Introduction to Vancouver, Washington
The city of Vancouver, county seat of Clark County, is located in the southwest corner of the state of Washington, just north of the Oregon border. The city lies on the north bank of the Columbia River, and is surrounded by Mount St. Helens to the north, the Pacific Ocean to the west, and the Cascade Mountains to the east. Major thoroughfares servicing the city include Interstates I-5, I-205, and I-84; as well as Washington State Highways 14 and 500. Vancouver is situated only 10 miles north of Portland, Oregon.
Originally called Fort Vancouver, the community served as the center of all fur trading in the Pacific Northwest during the first half of the 19th century. Incorporated in 1857, the new city renamed Vancouver enjoyed a period of steady development lasting throughout the rest of the century. During the First World War, the site later named Pearson Field became the world’s largest spruce lumber mill for construction of airplanes used in the war effort. During World War II, Vancouver’s Kaiser Shipyard served as a major shipbuilding center for a variety of craft used by the U.S. Navy. Since that time, the Vancouver industrial base has shifted to high tech and service industry jobs, which dominate the city's economy today.
Visitors to the Vancouver area can find several places of interest to enjoy. Some of these are listed here:
- Fort Vancouver National Historic Site: Headquarters for the British Hudson’s Bay Company and once the center of political, cultural and commercial activities in the Pacific Northwest.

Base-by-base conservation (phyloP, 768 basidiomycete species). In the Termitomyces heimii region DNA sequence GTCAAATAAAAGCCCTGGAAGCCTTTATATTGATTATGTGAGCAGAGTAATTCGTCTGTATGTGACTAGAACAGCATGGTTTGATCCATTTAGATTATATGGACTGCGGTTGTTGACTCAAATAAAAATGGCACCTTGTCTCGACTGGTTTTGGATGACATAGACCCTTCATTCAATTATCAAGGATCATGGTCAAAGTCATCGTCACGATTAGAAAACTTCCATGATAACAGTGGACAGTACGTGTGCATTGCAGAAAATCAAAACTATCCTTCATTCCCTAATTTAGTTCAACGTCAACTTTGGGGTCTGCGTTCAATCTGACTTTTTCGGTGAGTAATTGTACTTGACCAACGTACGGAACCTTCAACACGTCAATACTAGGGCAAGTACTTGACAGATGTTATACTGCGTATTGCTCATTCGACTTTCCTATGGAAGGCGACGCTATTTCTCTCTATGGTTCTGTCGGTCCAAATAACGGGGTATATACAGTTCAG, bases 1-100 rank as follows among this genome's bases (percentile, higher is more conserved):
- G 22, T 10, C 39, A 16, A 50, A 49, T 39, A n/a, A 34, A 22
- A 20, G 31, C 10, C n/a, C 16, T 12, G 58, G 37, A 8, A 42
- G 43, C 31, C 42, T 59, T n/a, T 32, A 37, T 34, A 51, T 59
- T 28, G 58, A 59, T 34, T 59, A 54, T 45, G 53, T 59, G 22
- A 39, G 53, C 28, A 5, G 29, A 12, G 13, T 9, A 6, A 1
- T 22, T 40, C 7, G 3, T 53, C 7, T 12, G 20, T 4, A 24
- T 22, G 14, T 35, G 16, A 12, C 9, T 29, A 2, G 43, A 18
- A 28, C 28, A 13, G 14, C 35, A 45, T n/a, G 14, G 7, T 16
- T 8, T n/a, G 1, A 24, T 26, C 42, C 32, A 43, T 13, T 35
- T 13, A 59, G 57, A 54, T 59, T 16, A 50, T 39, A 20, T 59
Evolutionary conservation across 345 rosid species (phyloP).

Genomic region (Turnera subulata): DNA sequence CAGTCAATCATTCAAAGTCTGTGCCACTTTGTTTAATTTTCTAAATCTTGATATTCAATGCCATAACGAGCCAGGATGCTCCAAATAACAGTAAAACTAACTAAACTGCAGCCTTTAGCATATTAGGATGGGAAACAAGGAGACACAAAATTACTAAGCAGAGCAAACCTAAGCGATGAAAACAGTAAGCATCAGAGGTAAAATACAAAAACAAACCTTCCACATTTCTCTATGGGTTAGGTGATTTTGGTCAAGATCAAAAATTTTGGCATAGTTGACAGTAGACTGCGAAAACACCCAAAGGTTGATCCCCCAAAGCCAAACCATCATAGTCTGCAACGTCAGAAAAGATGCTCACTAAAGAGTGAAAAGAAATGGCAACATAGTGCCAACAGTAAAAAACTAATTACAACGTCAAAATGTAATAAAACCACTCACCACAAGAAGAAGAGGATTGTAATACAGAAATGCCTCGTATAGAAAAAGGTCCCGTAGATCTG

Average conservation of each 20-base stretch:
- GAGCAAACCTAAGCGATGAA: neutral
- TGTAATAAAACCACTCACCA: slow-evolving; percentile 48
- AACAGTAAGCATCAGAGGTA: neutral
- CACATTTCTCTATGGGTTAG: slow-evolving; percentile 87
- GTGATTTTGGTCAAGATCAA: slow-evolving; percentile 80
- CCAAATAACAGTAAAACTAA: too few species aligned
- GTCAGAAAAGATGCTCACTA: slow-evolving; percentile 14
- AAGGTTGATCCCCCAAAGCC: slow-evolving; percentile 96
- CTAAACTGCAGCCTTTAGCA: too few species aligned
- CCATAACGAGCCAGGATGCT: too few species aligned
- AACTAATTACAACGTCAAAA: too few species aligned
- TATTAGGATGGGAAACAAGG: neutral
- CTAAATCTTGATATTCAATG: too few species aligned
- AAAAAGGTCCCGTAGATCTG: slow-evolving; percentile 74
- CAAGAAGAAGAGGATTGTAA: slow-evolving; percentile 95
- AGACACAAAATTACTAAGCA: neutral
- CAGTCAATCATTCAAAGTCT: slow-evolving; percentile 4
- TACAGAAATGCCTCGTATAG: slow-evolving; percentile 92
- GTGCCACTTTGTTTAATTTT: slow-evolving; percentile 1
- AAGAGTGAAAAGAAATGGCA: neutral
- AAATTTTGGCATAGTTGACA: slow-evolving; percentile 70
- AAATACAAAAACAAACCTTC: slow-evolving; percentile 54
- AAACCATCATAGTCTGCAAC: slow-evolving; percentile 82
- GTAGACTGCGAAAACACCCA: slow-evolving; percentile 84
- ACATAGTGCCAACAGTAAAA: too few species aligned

- Pearson Air Museum: Aviation history is on display at the oldest continually operating airfield in the U.S.
- Clark County Historical Museum: Exhibits feature a Native American gallery, railroad exhibit, American military memorabilia and other artifacts dating back to the 13th century.
- Old Slocum House Theatre Company: Vancouver's oldest non-profit community theater.
- Ridgefield National Wildlife Refuge: Over 5,000 acres of vital migration and wintering habitat for spring and fall migrating birds.
- Cedar Creek Grist Mill: Built in 1876 and now the only grain-grinding mill in Washington that has maintained its original structural integrity.
- Cathlapotle Plankhouse
- Pomeroy Living History Farm
- Chelatchie Prairie Railroad
- Water Resources Education Center
- Salmon Run Bell Tower and Glockenspiel
- Ilchee Monument & Waterfront Renaissance Trail
- Hulda Klager Lilac Gardens
- Pendleton Woolen Mills
- Vancouver Farmers Market
- Two Rivers Heritage Museum
- North Clark Historical Museum
Only minutes away from Vancouver is the city of Portland, Oregon, home to basketball's Portland Trail Blazers of the NBA. Portland also hosts a minor league baseball franchise known as the Portland Beavers. The Beavers compete in the Pacific Coast League and are the Triple-A affiliate of Major League Baseball's San Diego Padres. Hockey fans can take in the games of the Portland Winter Hawks, a member of the Western Hockey League (WHL).